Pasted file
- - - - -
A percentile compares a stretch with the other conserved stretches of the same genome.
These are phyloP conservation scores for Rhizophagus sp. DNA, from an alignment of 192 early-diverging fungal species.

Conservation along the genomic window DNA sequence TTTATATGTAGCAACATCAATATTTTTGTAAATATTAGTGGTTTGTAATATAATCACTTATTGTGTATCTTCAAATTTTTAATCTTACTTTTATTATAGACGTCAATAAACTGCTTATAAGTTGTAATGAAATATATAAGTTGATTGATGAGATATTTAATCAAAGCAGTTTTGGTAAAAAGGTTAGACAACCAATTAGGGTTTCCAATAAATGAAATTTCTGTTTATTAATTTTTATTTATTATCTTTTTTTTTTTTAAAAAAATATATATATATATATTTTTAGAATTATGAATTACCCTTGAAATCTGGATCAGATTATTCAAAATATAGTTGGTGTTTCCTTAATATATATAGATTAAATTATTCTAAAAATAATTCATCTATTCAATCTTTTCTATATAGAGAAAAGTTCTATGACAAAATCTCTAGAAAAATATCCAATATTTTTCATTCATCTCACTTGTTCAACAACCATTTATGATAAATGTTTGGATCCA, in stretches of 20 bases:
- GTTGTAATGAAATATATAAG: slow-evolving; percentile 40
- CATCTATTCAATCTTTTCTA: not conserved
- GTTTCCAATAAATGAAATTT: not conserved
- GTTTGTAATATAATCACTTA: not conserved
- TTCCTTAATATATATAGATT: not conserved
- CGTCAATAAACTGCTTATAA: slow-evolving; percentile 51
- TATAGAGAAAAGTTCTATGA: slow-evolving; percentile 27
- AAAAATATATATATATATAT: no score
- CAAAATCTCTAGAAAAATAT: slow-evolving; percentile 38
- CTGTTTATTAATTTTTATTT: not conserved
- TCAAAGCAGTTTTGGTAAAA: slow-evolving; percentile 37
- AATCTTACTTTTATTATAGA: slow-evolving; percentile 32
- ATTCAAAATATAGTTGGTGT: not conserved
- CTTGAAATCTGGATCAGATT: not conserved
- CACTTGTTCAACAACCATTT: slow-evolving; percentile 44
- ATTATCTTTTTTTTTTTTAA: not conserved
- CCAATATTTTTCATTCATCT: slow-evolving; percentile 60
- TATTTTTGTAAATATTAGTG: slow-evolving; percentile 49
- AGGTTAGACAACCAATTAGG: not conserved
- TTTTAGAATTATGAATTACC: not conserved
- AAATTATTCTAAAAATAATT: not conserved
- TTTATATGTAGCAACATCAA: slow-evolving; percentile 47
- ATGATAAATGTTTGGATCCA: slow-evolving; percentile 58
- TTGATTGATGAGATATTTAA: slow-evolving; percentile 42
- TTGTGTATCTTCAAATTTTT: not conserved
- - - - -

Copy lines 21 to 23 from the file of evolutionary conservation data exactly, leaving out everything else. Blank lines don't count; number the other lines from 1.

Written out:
- TATTTTTGTAAATATTAGTG: slow-evolving; percentile 49
- AGGTTAGACAACCAATTAGG: not conserved
- TTTTAGAATTATGAATTACC: not conserved